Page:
If two semi-transparent widgets overlap (e.g., a semi-transparent rubber band covers a semi-transparent graph widget background), things get even worse. Because of this, Qt::WA_ContentsPropagated in Qt 4.0 does not support overlapping siblings.

New in Qt 4.1: The Backing Store

Qt's paint system has taken a big step forward in Qt 4.1 with the introduction of a backing store on all platforms. The backing store uses a persistent off-screen buffer for each window, and all raster paint operations are done directly to the backing store.

The backing store results in faster drawing on Windows and faster exposes on all platforms, and makes semi-transparent child widgets possible.


On Mac OS X, the backing store is built into the window system; on other platforms, Qt provides its own backing store. The backing store opens up a whole new world of possibilities:

How does all of this affect widget backgrounds? Here's a list of the most significant changes in 4.1: In some very rare cases, the change might affect the semantics of existing programs. If one of your custom widgets goes transparent, calling setAutoFillBackground(true) on the widget will fix the problem.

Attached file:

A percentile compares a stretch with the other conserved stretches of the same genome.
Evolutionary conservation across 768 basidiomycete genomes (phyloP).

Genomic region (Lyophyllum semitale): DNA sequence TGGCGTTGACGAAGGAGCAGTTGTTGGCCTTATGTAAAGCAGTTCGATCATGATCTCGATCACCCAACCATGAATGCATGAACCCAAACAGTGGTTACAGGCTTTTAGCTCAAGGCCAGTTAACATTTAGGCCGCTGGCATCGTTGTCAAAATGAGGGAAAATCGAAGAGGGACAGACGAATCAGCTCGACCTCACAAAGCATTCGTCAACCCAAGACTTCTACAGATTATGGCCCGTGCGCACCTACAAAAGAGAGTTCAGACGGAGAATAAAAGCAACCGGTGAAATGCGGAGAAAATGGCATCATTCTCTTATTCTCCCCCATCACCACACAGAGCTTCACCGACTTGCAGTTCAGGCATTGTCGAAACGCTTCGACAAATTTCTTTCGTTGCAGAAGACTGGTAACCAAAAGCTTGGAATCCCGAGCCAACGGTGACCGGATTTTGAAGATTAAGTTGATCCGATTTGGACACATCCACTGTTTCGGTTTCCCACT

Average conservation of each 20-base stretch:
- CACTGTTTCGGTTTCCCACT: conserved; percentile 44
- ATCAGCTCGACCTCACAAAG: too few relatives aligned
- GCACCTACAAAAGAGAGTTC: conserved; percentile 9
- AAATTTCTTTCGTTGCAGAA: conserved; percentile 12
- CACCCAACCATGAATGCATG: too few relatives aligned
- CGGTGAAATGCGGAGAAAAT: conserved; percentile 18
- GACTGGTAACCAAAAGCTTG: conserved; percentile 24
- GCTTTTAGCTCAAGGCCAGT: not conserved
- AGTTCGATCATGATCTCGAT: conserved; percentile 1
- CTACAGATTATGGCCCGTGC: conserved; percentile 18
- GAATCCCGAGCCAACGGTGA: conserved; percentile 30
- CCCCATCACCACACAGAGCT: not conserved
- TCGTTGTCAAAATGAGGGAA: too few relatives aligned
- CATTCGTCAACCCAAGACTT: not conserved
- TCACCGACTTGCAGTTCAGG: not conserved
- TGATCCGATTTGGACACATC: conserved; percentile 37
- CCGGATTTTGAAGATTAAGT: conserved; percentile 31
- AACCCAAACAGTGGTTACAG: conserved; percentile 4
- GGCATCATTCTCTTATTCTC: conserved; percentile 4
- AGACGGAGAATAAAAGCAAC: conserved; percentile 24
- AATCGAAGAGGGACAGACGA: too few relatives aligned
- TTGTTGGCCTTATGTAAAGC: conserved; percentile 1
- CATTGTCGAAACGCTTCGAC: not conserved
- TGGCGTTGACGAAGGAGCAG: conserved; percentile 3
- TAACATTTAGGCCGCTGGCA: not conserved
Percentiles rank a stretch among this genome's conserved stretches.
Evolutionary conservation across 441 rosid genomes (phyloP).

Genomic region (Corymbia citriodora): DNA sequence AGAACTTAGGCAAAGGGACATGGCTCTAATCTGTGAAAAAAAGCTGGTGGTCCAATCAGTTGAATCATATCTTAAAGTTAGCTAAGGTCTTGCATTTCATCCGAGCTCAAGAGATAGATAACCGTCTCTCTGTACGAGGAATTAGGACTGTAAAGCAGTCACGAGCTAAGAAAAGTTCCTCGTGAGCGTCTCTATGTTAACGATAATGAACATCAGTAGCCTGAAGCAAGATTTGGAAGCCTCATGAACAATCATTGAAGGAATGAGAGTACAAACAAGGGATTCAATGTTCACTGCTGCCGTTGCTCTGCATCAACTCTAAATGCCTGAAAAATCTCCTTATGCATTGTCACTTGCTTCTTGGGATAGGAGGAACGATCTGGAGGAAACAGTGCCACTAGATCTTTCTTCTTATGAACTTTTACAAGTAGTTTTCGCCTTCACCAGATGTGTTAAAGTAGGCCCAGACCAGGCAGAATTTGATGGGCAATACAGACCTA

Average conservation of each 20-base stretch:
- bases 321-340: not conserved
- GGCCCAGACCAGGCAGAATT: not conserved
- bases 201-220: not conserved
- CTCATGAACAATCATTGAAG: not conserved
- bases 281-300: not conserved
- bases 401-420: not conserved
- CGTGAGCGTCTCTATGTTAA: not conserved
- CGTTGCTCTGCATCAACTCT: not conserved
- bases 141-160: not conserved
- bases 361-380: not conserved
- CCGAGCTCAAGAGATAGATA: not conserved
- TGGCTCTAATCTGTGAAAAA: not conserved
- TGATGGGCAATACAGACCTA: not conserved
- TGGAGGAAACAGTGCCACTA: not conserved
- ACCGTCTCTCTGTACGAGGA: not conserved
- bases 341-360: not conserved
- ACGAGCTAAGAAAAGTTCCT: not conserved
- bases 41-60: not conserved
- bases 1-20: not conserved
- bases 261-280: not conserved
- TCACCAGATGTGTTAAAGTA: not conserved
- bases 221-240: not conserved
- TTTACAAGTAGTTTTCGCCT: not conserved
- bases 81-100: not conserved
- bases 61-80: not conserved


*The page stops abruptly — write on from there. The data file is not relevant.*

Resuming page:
The potential for performance using the backing store architecture is far beyond what we had before. What's more, our users now have the option of writing modern widgets that stand out from the competition, on all platforms, without requiring advanced graphics support on their deployed platforms (such as XRender on X11). See the Fading Effects with Qt 4.1 article for a real-world application of semi-transparent child widgets.

With Qt 4.1, you can now use QPainter to its full potential, with semi-transparent backgrounds and antialiased curves blended against the parent widget's background. And it won't just work on Mac OS X and Windows 2000 or better. It will work on all platforms, which is exactly what you'd expect from your favorite cross-platform GUI framework.

Note: More information about contents propagation and child widget transparency can be found in the Transparency and Double Buffering section of the QWidget documentation.

[1] In Qt 4, this is not an issue because of double-buffering. When we paint on a widget, we're actually drawing on a pixmap that will be copied to the screen.